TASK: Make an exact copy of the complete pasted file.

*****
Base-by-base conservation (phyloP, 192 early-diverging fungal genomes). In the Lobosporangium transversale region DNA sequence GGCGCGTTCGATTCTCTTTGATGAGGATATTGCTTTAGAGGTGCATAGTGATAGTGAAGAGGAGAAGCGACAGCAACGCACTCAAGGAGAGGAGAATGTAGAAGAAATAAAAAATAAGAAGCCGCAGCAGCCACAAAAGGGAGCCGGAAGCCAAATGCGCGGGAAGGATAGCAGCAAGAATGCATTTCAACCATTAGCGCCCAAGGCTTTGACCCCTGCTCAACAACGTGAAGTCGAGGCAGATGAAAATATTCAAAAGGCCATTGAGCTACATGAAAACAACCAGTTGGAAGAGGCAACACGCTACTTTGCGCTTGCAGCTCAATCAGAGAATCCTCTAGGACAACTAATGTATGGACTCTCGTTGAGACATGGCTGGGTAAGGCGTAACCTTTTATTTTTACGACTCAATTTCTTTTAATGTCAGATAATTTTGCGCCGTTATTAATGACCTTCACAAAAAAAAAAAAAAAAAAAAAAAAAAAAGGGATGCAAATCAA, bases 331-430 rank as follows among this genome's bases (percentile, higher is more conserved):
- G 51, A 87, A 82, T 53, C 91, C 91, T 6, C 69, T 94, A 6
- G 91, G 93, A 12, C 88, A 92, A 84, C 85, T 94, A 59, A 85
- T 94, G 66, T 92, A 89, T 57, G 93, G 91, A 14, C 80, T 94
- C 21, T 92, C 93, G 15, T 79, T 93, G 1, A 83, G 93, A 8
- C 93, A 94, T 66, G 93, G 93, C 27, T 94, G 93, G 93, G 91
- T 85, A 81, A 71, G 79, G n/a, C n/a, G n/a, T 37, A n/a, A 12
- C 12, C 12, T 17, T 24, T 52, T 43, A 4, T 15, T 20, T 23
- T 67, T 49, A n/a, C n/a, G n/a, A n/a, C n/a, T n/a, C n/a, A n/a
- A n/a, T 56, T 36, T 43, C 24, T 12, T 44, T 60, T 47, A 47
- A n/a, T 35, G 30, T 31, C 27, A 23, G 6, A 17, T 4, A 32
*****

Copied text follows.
Base-by-base conservation (phyloP, 192 early-diverging fungal genomes). In the Lobosporangium transversale region DNA sequence GGCGCGTTCGATTCTCTTTGATGAGGATATTGCTTTAGAGGTGCATAGTGATAGTGAAGAGGAGAAGCGACAGCAACGCACTCAAGGAGAGGAGAATGTAGAAGAAATAAAAAATAAGAAGCCGCAGCAGCCACAAAAGGGAGCCGGAAGCCAAATGCGCGGGAAGGATAGCAGCAAGAATGCATTTCAACCATTAGCGCCCAAGGCTTTGACCCCTGCTCAACAACGTGAAGTCGAGGCAGATGAAAATATTCAAAAGGCCATTGAGCTACATGAAAACAACCAGTTGGAAGAGGCAACACGCTACTTTGCGCTTGCAGCTCAATCAGAGAATCCTCTAGGACAACTAATGTATGGACTCTCGTTGAGACATGGCTGGGTAAGGCGTAACCTTTTATTTTTACGACTCAATTTCTTTTAATGTCAGATAATTTTGCGCCGTTATTAATGACCTTCACAAAAAAAAAAAAAAAAAAAAAAAAAAAAGGGATGCAAATCAA, bases 331-430 rank as follows among this genome's bases (percentile, higher is more conserved):
- G 51, A 87, A 82, T 53, C 91, C 91, T 6, C 69, T 94, A 6
- G 91, G 93, A 12, C 88, A 92, A 84, C 85, T 94, A 59, A 85
- T 94, G 66, T 92, A 89, T 57, G 93, G 91, A 14, C 80, T 94
- C 21, T 92, C 93, G 15, T 79, T 93, G 1, A 83, G 93, A 8
- C 93, A 94, T 66, G 93, G 93, C 27, T 94, G 93, G 93, G 91
- T 85, A 81, A 71, G 79, G n/a, C n/a, G n/a, T 37, A n/a, A 12
- C 12, C 12, T 17, T 24, T 52, T 43, A 4, T 15, T 20, T 23
- T 67, T 49, A n/a, C n/a, G n/a, A n/a, C n/a, T n/a, C n/a, A n/a
- A n/a, T 56, T 36, T 43, C 24, T 12, T 44, T 60, T 47, A 47
- A n/a, T 35, G 30, T 31, C 27, A 23, G 6, A 17, T 4, A 32